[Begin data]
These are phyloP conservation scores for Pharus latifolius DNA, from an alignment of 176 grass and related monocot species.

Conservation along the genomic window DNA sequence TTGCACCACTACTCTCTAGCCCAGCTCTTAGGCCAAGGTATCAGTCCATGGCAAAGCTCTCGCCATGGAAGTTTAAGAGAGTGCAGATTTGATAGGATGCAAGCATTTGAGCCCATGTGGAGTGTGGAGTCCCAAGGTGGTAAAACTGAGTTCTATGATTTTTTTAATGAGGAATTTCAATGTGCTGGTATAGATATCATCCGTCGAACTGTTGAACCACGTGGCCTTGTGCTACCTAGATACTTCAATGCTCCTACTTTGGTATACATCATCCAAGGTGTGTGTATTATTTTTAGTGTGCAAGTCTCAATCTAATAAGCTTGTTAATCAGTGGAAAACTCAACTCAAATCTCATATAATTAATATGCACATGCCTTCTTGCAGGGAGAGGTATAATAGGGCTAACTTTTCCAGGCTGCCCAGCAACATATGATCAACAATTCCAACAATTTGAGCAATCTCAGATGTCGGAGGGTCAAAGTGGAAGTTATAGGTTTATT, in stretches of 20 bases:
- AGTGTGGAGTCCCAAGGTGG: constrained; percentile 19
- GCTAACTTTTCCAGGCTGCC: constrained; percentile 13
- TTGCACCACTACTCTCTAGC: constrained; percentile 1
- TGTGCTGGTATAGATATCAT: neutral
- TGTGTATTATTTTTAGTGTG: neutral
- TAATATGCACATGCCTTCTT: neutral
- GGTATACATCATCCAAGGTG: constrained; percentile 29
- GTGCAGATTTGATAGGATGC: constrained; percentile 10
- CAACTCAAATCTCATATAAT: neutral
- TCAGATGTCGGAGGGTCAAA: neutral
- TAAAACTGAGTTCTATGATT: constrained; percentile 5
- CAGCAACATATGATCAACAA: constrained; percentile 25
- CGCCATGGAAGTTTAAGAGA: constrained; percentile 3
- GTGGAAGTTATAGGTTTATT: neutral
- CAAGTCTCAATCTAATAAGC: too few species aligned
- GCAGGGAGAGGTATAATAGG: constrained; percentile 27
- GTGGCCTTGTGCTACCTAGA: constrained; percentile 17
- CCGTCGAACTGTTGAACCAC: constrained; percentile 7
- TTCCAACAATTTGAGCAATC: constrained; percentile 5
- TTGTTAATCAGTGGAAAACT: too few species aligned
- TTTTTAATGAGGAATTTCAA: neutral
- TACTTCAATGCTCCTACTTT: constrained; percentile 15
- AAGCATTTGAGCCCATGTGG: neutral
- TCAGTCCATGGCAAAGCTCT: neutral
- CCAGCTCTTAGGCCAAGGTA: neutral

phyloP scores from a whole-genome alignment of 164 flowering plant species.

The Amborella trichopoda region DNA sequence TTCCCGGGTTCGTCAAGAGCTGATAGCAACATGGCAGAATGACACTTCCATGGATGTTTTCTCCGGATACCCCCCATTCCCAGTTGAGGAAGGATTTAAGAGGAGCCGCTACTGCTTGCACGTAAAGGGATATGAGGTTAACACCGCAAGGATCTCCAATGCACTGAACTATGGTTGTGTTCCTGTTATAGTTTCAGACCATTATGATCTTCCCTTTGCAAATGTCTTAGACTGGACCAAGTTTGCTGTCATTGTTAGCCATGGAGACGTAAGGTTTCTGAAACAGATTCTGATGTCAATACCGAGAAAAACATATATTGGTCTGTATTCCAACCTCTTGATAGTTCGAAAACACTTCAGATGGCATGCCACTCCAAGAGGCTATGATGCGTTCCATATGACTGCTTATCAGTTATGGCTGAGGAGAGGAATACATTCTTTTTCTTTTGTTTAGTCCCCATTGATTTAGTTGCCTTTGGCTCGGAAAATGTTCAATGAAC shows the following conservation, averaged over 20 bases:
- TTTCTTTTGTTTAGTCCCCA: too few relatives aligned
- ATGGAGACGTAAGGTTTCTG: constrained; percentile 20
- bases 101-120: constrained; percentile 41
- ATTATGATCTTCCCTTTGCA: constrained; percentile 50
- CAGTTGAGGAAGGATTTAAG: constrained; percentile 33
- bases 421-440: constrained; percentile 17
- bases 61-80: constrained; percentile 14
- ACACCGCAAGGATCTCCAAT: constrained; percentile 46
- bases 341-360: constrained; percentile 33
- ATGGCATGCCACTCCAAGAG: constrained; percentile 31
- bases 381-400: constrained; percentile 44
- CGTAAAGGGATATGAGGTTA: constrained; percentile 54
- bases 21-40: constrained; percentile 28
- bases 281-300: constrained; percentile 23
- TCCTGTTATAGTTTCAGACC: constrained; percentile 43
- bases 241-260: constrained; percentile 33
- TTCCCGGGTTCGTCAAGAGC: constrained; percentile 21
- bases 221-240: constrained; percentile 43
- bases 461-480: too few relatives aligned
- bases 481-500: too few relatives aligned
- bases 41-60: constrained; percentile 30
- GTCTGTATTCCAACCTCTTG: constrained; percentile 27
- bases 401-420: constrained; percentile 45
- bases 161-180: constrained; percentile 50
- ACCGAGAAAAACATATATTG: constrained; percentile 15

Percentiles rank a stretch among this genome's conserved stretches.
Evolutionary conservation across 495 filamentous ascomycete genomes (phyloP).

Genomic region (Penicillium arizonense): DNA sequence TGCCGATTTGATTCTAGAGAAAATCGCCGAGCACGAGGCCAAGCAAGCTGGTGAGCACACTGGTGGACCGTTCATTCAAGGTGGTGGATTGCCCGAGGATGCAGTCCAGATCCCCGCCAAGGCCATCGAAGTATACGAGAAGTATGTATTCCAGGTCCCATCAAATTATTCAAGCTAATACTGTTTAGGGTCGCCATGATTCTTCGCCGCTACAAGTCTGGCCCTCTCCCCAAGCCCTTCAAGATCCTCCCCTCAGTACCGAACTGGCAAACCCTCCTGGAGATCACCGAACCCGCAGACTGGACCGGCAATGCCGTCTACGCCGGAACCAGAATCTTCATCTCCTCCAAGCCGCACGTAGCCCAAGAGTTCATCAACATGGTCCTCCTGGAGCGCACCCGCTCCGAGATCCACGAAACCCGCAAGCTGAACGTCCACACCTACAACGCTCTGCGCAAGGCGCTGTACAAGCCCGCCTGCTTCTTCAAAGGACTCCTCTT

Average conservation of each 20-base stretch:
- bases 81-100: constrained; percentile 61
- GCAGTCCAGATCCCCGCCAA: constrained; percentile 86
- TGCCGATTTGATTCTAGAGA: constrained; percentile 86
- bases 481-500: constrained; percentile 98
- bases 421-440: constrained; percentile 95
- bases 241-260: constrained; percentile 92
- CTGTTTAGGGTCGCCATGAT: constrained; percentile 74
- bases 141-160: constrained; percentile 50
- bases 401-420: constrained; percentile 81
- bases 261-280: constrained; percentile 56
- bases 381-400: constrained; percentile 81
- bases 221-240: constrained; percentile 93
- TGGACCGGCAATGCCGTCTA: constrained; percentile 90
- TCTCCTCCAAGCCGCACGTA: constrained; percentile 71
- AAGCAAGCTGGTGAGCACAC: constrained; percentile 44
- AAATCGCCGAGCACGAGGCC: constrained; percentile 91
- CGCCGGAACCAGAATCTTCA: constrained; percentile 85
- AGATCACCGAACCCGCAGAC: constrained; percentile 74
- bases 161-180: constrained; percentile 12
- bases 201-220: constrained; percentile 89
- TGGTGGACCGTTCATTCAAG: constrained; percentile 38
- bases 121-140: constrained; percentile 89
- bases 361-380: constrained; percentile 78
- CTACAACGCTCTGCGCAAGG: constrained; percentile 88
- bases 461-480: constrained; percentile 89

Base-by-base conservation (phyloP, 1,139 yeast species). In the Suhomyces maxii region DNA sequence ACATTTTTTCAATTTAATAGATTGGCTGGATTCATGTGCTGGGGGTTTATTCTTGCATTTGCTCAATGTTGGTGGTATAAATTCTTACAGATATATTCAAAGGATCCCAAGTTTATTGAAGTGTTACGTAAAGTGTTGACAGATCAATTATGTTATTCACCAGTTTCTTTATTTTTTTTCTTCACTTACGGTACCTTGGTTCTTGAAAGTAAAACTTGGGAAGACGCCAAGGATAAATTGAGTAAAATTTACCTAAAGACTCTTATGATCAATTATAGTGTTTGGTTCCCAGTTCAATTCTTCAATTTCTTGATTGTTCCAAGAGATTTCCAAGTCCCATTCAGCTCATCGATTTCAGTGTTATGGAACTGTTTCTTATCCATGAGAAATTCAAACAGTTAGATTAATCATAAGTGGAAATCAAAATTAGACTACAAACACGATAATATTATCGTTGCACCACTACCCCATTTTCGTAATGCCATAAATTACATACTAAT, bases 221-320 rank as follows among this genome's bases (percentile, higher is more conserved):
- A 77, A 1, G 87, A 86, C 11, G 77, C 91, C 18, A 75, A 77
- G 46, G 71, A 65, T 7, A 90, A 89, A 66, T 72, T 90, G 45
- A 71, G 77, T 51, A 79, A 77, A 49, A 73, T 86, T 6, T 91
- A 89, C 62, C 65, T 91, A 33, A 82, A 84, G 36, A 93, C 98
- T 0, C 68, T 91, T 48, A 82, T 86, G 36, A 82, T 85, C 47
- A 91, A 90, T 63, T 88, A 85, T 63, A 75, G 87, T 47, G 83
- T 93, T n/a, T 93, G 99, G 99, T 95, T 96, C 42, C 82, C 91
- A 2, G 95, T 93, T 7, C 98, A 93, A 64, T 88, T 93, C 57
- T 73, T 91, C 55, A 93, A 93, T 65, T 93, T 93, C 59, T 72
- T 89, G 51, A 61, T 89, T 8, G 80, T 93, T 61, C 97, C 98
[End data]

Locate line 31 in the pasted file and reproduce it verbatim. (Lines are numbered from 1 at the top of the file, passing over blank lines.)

- ATGGAGACGTAAGGTTTCTG: constrained; percentile 20